What does a parish of mercy look like?
Matthew Halbach is a Catholic lay theologian and executive director of the St. Joseph Educational Center in Des Moines, Iowa. His first book, Becoming a Parish of Mercy: A New Vision for Total Parish Evangelization, offers practical advice to renew parishes with Pope Francis’ vision of a more merciful church. On Aug. 14, I interviewed him about the book by telephone. The following transcript of our conversation has been edited for style and length.
There have been a number of “parish renewal books” on the Catholic market in recent years, all of which promise to transform parishes, but it seems hard to measure the impact of such books. Why should people care about yours?
In my book I talk about the number of parish renewal books on the market. Many of them focus on renewal as one kind of program or another—that if you do steps A, B, and C your parish will become vibrant. My book tries to be a conversation-starter about why the Gospel message is joyful and why mercy needs to be shared. There are reflection questions challenging readers to examine these issues.
Who is your audience, and what do you hope they will take away from this book?
The audience is everyone in the parish from Father down to the pew sitters, including those like me: people who come to Mass every Sunday but aren’t really plugged into parish life.
Matthew Halbach talks about his vision for “total parish evangelization.”
Your phrase “parish of mercy” evokes the language of Pope Francis and the recent Year of Mercy. What does mercy mean to you?
I think you can make an argument based on biblical evidence and church tradition that mercy is making room for other people. Who needs us to make room for them in our parishes right now? What kind of room do we need to make? Sometimes it’s physical space, but sometimes we need to make space in our hearts.
What do you mean by “total parish evangelization”?
I mean looking at all people who make up a parish community, asking questions, offering biblical stories and insights that touch people’s lives—people from the pastor down to disgruntled Catholics thinking of leaving the church.
Many parish renewal books urge people to do door-to-door evangelization, but many U.S. parishes have tried this approach without seeing any noticeable difference in parish life. What is your response?
I don’t explicitly encourage door-to-door evangelization in the book, but I encourage accompaniment. One form of accompaniment might be door-to-door evangelization. But the particular forms of how we accompany people and who we accompany is something we need to discuss and pray about.
Mercy is making room for other people.
Can you say more about the accompaniment that you are advocating?
Francis doesn’t give us a program, but a series of attitudes and actions that call us to go out of ourselves to encounter others. He invites us to ask a number of questions: What does accompaniment look like in my life? Does that mean going door to door? How do I go out of my comfort zone?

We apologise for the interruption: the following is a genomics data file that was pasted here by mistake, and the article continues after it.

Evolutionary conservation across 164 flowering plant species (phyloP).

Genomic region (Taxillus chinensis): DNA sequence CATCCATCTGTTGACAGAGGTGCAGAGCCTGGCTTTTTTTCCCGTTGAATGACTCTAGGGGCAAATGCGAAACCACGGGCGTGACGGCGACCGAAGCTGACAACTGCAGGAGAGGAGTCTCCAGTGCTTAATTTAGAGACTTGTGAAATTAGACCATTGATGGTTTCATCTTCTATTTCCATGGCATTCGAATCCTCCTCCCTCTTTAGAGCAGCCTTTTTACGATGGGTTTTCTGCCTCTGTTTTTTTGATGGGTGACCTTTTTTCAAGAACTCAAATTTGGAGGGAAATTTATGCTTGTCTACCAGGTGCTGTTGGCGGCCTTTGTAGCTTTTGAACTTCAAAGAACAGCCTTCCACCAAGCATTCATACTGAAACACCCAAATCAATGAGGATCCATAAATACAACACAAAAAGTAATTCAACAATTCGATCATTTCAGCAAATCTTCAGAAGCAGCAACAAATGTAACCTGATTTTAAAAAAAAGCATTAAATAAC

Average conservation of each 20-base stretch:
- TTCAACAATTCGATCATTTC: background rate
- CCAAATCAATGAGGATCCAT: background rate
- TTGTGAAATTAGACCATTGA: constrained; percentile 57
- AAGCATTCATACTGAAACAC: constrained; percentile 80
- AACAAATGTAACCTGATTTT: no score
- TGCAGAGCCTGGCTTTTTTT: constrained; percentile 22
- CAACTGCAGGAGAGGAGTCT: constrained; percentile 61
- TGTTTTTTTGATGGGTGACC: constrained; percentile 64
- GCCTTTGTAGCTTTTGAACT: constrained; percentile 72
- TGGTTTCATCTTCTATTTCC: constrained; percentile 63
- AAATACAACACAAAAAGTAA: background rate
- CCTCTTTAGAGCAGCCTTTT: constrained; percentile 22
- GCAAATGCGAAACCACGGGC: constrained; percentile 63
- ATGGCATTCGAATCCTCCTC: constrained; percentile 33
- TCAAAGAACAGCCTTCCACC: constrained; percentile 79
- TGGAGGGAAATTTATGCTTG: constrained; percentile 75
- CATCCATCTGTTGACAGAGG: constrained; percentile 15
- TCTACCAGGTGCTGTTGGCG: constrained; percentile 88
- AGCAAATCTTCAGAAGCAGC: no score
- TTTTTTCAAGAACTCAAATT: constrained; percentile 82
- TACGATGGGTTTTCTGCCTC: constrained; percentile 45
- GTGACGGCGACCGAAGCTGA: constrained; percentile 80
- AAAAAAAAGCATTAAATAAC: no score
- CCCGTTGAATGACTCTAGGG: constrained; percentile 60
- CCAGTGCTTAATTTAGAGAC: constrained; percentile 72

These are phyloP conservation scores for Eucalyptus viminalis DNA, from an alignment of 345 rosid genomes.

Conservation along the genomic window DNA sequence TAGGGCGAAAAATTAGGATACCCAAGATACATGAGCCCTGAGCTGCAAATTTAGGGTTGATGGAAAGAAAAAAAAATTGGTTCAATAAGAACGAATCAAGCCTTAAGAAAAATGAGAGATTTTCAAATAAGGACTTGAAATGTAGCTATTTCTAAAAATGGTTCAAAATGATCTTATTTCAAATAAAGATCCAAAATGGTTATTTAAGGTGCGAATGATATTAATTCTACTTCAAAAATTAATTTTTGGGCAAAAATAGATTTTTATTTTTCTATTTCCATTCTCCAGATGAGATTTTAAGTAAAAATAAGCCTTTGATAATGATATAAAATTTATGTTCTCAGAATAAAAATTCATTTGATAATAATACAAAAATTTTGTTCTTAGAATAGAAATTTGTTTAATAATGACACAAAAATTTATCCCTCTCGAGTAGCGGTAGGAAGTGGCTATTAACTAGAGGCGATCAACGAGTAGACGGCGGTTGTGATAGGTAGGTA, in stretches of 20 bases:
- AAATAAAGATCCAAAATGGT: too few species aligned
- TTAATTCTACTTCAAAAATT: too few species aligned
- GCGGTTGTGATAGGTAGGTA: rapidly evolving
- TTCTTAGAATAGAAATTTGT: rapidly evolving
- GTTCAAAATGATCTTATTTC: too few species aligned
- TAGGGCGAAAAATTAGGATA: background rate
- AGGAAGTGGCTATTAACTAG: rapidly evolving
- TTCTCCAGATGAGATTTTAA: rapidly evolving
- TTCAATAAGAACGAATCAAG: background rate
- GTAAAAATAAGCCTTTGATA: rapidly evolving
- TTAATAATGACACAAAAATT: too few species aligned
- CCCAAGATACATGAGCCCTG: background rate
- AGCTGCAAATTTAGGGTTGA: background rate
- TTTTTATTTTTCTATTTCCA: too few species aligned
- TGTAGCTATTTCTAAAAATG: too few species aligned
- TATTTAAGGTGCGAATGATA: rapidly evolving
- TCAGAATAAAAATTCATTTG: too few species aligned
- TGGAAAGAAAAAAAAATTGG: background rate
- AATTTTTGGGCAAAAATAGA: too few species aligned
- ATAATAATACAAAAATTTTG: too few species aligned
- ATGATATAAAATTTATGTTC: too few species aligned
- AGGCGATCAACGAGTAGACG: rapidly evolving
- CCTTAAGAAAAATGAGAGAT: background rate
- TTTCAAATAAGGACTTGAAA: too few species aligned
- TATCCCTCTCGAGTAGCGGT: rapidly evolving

How have you accompanied others in your own life?
I like to tell a story about a time when I was at Mass with my wife and four young kids. After Mass, I wanted to pray over them in the pews for the coming week, and two women behind me had varied reactions to what I was doing. One woman obviously really liked it and the other was scowling at me—that really bothered me and I felt like I had to find out what was going on.
As part of the broader accompaniment that Francis describes, invitation is key.
When I went to say hello and ask if everything was all right, she said my prayer “looked Protestant” to her and was distracting. Right there I could have given up on engaging her, but I went a step further and awkwardly invited her to join my family for coffee and donuts, where she revealed that watching me pray with my kids brought up some painful memories of her husband passing and her son leaving the Catholic Church—memories she needed to share. So that was the real source of her negative reaction to me. That illustrates accompaniment for me: simple actions that connect us and touch people deeply.
Other than accompaniment, what are some practical actions you prescribe for parish renewal in this book?
As part of the broader accompaniment that Francis describes, invitation is key. Are we a people of invitation? Do we invite people to come to Mass, pray, socialize, or do anything else with us that touches on faith? Who do we exclude from our lives? That’s another area for reflection and conversation.
How do you pray?
I pray every chance I get, in a lot of different ways throughout the day. Sometimes it’s sitting down and being intentional about quieting myself to hear God’s voice and word. Sometimes it’s Lectio Divina and sometimes it’s very Ignatian, imagining myself in the story. Sometimes it’s in the witness of some service or good work that I’m doing or someone is doing for me. I also pray occasionally in a charismatic fashion. I like to put my arms up in the air and really try to reach for God and allow whatever comes into my mind at that time to be something God is giving me as direction, instruction or encouragement.
If you could say one thing to Pope Francis about parish renewal, what would it be?
He’s already done it a bit, but I would ask him to encourage pastors to be leaders and to lead by following. That tension between leading and following is a tough one. Leading by following means being open to suggestions that might have something to say about the way a priest is leading his congregation.